Is Social Distancing & Staying At Home Actually Impacting Climate Change?

Photo: Joe Raedle/Getty Images.
Earth Day 2020 is taking on a very different tone than anyone anticipated. In years past, we would have been encouraged to get outside, bring friends, and participate in a community-minded group activity such as cleaning up a beach, planting trees, or cleaning up a park. This year, we might take an extra moment to appreciate springtime as we go out for an essential grocery trip or socially-distanced walk.
As millions around the world stay home to reduce the impact of the coronavirus, it can be hard to imagine celebrating the Earth while so many people are stuck indoors; however, by being homebound, we inadvertently reduced the impact we have on the environment in a major way.
Since many major cities around the world are in some form of lockdown, people have significantly reduced how much they drive, more people are working from home, and general consumption habits have drastically changed. "The pandemic is making a lot of people re-evaluate priorities. We see that it’s absolutely essential to take care of both people and nature, that our wellbeing is linked," Dr. Kimberly Nicholas, a researcher at the Lund University Center for Sustainability Studies, told Refinery29.
For the masses, movement, in general, has translated to the biggest emissions changes. Carbon monoxide and other gas emissions are markedly lower. The U.S. Energy Information Administration estimates U.S. emissions from gas and energy use could drop more than 7% in 2020. These numbers are similar to a 2009 decline during the Recession. 
The reduction of an individual’s carbon footprint widely varies depending on where they live. Fifty percent of Americans live in suburbs or rural areas reports the New York Times. No commute translates to a huge reduction in driving. And, for the 50% of Americans who live in urban areas, the majority use public transportation a reduction in train and bus schedules to meet the needs of essential workers has also impacted everything from emissions to waste production outdoors.
In the case of New York, over 90% of its ridership is no longer swiping their Metro Cards. "I can imagine people rethinking where they live, work, and go to school to reduce travel time, and in redesigning neighborhoods to meet the needs of humans, not cars," Nicholas continued. "We also see how important it is to have access to nature and green spaces." 
"Right now, people are burning less fossil fuels like coal, oil, and gas," Nicholas explained. "We are seeing that reduced fossil fuel pollution has both immediate health benefits in terms of better air quality, and longer-term climate benefits from reduced global heating. Fossil fuels cause the majority of short-lasting air pollution like fine particulate matter that harms lung health."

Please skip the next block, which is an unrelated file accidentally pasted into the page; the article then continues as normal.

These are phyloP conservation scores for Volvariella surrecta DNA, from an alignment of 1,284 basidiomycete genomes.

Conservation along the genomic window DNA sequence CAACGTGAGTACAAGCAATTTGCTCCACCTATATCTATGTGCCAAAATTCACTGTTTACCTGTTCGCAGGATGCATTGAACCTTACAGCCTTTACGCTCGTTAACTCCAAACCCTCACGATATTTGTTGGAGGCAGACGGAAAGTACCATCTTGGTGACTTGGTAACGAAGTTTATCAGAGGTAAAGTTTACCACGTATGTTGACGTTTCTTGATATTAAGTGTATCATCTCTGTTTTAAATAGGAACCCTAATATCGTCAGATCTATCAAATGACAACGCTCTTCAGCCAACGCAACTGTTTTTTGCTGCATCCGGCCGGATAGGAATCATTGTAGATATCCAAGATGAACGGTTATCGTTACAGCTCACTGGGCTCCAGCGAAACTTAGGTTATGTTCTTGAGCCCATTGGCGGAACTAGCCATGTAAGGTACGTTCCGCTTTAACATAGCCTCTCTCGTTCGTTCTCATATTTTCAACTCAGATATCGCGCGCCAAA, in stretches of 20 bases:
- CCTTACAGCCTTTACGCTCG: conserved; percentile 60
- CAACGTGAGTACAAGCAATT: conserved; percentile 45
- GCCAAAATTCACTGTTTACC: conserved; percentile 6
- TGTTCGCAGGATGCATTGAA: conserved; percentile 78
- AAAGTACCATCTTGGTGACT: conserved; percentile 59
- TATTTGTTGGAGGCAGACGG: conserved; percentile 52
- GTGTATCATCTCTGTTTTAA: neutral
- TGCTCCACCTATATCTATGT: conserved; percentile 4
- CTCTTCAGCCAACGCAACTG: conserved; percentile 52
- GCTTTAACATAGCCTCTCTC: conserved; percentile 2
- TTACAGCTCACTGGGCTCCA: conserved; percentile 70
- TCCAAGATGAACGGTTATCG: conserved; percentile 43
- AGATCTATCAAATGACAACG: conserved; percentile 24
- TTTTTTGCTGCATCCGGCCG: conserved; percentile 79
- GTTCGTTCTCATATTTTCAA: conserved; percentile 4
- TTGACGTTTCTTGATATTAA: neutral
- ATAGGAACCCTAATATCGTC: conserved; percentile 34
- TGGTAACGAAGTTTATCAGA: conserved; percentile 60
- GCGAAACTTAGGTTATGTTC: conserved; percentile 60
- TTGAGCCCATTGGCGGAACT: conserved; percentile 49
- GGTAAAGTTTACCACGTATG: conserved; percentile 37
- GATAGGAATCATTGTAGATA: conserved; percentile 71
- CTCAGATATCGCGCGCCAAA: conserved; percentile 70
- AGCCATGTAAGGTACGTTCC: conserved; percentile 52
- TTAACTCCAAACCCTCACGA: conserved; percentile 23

But, how is this actually impacting the greater movement of combating climate change? In some places, the changes are already noticeable. Los Angeles, which has been under strict lockdown orders with the rest of the state since March 19, reported some of the cleanest air of any major city in the world. It is the longest stretch of “good” air quality the Environmental Protection Agency has reported in Los Angeles since 1995. In Venice, Italy, satellite photos show drastically clearer water and better air quality now that the canals are less trafficked. According to researchers in New York, CO2, mainly from cars, is down 50% compared to this time last year. 
Still, this isn’t a perfect system. There are trade-offs. People may be driving and flying less, but they are using more electricity and gas at home. Those who would normally turn down their thermostats and turn the lights off while they are at the office are now keeping them on as their homes become their offices which translates to more greenhouse gas emissions. This is unlikely to overshadow the gains made in the overall impact of lack of commuting and the general slowdown of the economy.
This isn’t the first time that global disasters have translated to a temporary decline in carbon emissions, either. In 2008, the recession caused a temporary dip in emissions as well, reports the Scientific American. This was short-lived. Afterward, emissions shot up by 5% as a result of stimulus spending that increased the use of fossil fuel. The same could be said for our current decline in emissions. Any significant change we see now could possibly be offset depending on how world governments decide to reinvigorate their economies as they lift quarantine sanctions.

More from US News

R29 Original Series